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Hon. Richard L. Thornburgh, Attorney General, U.S. Department of Justice:


Prepared statement

Letter to Senator Biden, from Judy L. Whalley, Deputy Assistant Attor-

ney General, June 8, 1990...

Letter to Senator Metzenbaum, May 17, 1990.

Special Report: "Federal Criminal Cases, 1980–87," U.S. Department of

Justice, Office of Justice Programs, Bureau of Justice Statistics

Letter to Senator Biden in response to followup questions of the commit-

tee, June 20, 1990

Statement from the Solicitor General, May 16, 1990 ...............

Responses to followup questions submitted by:

Senator Grassley

Senator Leahy


Letters to Hon. Richard L. Thornburgh, Attorney General, U.S. Department

of Justice, from:

Senator DeConcini, July 13, 1989.

Senator Thurmond, October 26, 1989.

Enclosure: Letter to Senator Thurmond, from David W. Harwell,

Supreme Court of South Carolina, October 17, 1989

Letter to Senator Biden, from Judge Thomas W. Tanner, retired chairman,

Louisiana Sentencing Commission, April 3, 1990.

Statement of Judge Thomas W. Tanner, chairman, Louisiana Sentencing

Commission, on the Bureau of Justice Assistance's proposal affecting the

National Structured Sentencing Program

Letter to Kay Knapp, director, Institute for Rational Public Policy, Inc.,

Takoma Park, MD, from Kathleen Bogan, executive director, Oregon Crimi-
nal Justice Council, Portland State University, Portland, OR, March 13,


“Edward Byrne Memorial State and Local Law Enforcement Assistance Pro-

gram,” fiscal year 1990 discretionary program announcement, U.S. Depart-

ment of Justice, Office of Justice Programs, Bureau of Justice Assistance

Appendix A: List of State Offices.

Appendix B: Application Forms

Letter to Senator Biden, from W. Lee Rawls, Assistance Attorney General,

U.S. Department of Justice, January 14, 1991 ..





Washington, DC. The committee met, pursuant to notice, at 9:40 a.m., in room SD226, Dirksen Senate Office Building, Hon. Joseph R. Biden, Jr. (chairman of the committee), presiding.

Present: Senators Biden, Kennedy, Metzenbaum, DeConcini, Leahy, Heflin, Kohl, Thurmond, Hatch, Simpson, Grassley, and Specter.


General, welcome. It is a pleasure to have you back with our committee. We are very pleased today that we begin the committee's consideration of the Justice Department's proposed authorization bill and a review of the Department's current activities.

Because the Attorney General's time is limited, my colleagues have agreed, along with the ranking member, that we will have no opening statements except for the ranking member and myself. And I am not going to make an opening statement but to say that there are several areas that each of us will pursue. In the interest of time, we have attempted to ascertain who among our colleagues have what particular interest to make sure that the waterfront basically gets covered.

As I indicated to you in our meeting late last week, I wanted to discuss with you the Bill Gray matter and your investigation of that matter. I also have a keen interest, among other things, in discussing with you the FBI budget and its role in the war on drugs, and also the matter relating to the FBI's role and the Department's role in the rural drug problem we face.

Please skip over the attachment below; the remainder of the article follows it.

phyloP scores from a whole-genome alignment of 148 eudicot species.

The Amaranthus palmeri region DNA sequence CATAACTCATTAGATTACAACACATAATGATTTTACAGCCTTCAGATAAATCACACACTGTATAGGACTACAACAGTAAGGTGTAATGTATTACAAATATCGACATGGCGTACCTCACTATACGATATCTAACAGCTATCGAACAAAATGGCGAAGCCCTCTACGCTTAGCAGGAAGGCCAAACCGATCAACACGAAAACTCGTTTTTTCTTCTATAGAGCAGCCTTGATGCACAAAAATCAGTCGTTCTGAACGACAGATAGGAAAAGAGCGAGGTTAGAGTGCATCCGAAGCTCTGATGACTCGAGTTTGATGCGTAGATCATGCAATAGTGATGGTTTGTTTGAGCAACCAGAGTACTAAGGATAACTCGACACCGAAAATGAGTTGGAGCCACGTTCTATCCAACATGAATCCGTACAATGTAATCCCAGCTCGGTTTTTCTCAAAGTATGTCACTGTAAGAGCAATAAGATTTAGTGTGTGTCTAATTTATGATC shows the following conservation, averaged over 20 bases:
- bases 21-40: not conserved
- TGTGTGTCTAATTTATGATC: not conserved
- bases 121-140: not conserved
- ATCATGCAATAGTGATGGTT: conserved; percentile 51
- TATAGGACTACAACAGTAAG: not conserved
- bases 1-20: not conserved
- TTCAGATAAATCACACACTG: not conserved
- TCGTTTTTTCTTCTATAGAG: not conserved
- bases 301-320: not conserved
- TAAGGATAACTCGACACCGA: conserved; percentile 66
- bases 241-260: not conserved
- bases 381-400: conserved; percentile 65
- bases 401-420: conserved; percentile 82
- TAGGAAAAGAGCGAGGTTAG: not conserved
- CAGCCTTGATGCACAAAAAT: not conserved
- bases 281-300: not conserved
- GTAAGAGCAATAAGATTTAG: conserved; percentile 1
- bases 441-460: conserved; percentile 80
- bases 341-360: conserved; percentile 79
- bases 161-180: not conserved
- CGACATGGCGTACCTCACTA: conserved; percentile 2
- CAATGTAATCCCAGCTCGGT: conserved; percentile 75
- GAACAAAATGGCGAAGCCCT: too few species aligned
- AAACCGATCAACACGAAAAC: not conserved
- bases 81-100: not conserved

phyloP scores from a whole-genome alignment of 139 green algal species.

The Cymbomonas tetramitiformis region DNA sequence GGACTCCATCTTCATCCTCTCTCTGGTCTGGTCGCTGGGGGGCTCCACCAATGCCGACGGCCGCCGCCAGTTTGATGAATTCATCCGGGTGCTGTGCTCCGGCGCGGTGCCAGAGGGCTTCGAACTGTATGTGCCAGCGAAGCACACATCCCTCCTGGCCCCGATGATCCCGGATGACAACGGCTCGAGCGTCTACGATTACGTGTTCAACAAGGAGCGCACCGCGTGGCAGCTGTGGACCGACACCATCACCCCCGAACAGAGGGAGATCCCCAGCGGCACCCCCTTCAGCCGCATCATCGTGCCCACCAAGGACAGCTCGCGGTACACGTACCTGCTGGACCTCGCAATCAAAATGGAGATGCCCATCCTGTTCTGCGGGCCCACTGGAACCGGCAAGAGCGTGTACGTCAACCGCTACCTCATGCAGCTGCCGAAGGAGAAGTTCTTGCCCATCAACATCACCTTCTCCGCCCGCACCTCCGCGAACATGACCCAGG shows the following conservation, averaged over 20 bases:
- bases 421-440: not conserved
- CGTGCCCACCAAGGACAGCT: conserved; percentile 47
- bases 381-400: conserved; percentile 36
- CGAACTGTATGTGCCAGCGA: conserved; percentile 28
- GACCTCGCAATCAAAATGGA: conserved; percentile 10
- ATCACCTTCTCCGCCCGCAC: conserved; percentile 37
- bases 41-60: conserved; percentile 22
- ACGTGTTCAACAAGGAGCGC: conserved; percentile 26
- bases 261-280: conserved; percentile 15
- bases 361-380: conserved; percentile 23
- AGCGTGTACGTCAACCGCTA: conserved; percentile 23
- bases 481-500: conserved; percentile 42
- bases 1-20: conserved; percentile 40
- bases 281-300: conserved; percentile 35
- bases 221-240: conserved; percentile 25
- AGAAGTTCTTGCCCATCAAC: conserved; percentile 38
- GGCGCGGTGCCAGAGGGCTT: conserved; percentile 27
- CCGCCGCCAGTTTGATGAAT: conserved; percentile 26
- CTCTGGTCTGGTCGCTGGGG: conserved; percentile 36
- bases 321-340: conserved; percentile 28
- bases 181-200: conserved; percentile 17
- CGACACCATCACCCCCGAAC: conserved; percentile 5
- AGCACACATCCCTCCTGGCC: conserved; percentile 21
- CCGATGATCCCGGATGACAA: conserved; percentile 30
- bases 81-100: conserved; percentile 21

Last, we will be receiving, I am told, the crime statistics very shortly for last year, and the ultimate measure of whether or not we are making progress, whether we in Congress are doing enough to help and if the administration's strategy and ours makes enough sense, will not really be measured based upon, as you know better than I do, whether or not we can each indicate how much and what percentage our budgets increased last year or what percentage we increased your budgets the previous year, but whether or not we are making any progress on the street. Hopefully, we will have an opportunity to discuss that when those statistics are released.


Again, General, welcome. As I said, in the interest of time, I am not going to say any more. I will yield to my colleague from South Carolina, who does have an opening statement, and then we will get right to questions.


Mr. Chairman, I am pleased to be here today as the Judiciary Committee begins its hearings on the Department of Justice authorization request for fiscal year 1991. I am also pleased to be able to welcome Attorney General Richard Thornburgh. Although Mr. Thornburgh is not new to the Judiciary Committee, this is the first time he has appeared before this committee in connection with the authorization request.

Welcome, Mr. Attorney General. We are glad to have you here. Attorney General THORNBURGH. Thank you.

Senator THURMOND. Mr. Chairman, the Department of Justice has submitted a legislative proposal seeking passage of an authorization bill. The proposal requests the authorization of 19 Department appropriations in accordance with the funding levels requested by the President's budget. I understand that the Department will at a later time submit a proposal for permanent codification of the various financial management authorities that they have sought over the last several years.

Mr. Chairman, no authorization bill has been enacted since 1980, and I believe that we should give careful consideration to both of these proposals.

Mr. Chairman, I am sure that we will hear the Attorney General describe in some detail the enormous resources that the Department spends on the drug war. As I understand it, approximately 49 percent of the Department's budget is related to that effort. It involves funding for the Drug Enforcement Administration, the Organized Crime Drug Enforcement Task Forces, and the Asset Forfeiture Fund. In addition, other components of the Department are involved in the war on drugs—the FBI, the Marshals Service, and the Federal prison system, among others—each contributing in some way to this massive effort. These entities must be funded at levels that provide them with the necessary resources to carry out effectively their drug-related efforts.

In closing, while drug initiatives require substantial resources of the Department of Justice, other areas of concern may be discussed today. These include crime that is not related to drugs, such as white-collar crime. We may also examine the need for more prisons, protection of the environment, and the issue of more Federal judges.

Mr. Chairman, I look forward to hearing from Mr. Thornburgh this morning and to a discussion of the issues related to the Department's 1991 authorization request. Thank you, Mr. Chairman.